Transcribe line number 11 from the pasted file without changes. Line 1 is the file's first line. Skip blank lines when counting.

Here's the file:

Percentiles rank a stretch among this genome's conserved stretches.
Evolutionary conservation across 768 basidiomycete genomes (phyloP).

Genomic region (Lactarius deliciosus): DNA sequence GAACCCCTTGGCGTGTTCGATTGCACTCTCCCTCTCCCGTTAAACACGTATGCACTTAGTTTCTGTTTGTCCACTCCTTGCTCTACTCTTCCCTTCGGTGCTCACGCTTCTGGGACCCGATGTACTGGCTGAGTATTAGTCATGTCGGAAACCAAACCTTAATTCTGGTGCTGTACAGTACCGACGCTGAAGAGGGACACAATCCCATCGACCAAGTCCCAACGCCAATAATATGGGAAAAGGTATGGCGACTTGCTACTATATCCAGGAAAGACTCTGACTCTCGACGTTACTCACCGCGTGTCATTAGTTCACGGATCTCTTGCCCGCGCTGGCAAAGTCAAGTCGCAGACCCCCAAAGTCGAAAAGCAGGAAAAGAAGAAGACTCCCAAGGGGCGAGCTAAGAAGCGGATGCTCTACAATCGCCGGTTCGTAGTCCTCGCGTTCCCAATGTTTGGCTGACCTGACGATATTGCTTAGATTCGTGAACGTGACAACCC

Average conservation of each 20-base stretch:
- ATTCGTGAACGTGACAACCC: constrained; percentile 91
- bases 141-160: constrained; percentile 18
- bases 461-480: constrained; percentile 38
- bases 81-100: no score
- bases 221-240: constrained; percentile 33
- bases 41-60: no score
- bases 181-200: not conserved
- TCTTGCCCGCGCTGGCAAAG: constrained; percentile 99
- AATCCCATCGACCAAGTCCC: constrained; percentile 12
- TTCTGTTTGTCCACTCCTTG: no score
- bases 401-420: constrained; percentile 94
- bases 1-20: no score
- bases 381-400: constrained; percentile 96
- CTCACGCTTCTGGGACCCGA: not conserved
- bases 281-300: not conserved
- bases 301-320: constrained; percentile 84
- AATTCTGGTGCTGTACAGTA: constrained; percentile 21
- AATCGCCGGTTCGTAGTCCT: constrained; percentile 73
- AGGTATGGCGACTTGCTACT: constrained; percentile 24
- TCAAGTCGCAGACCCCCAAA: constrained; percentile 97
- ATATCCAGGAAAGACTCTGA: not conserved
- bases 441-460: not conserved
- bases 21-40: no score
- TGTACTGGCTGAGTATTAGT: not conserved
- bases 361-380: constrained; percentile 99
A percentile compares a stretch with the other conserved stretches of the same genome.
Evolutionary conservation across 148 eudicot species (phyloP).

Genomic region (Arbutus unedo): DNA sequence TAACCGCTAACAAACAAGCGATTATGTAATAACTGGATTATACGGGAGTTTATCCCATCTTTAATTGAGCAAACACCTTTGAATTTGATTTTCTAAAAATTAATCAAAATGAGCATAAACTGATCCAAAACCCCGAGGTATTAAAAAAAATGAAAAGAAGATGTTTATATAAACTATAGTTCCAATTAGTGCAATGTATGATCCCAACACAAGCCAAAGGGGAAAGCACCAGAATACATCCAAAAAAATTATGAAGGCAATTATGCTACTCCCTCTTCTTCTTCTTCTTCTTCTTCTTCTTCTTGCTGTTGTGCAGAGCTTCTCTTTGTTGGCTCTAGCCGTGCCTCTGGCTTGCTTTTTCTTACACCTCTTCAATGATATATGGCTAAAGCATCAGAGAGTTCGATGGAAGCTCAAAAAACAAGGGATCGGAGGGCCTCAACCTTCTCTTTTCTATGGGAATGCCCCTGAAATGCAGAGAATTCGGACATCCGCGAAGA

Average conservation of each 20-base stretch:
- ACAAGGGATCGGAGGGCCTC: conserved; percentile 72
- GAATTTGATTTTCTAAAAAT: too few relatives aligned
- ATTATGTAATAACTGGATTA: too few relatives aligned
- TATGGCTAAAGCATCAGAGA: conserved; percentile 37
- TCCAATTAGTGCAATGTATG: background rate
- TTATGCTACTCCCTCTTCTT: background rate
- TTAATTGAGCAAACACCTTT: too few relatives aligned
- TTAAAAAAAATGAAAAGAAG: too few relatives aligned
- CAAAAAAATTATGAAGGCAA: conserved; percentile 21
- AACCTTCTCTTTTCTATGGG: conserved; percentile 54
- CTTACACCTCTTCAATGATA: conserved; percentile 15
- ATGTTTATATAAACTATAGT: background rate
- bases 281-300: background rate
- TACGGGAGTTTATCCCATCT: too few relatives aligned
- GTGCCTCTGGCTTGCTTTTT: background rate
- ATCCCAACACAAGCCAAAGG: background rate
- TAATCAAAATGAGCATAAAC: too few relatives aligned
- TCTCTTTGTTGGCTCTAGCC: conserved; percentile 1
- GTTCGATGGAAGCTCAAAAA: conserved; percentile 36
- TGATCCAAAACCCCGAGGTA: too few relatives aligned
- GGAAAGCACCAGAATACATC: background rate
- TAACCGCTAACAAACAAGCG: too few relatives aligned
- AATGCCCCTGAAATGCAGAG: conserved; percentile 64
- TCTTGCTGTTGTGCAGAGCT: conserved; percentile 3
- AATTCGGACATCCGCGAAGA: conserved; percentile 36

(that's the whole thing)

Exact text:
- bases 181-200: not conserved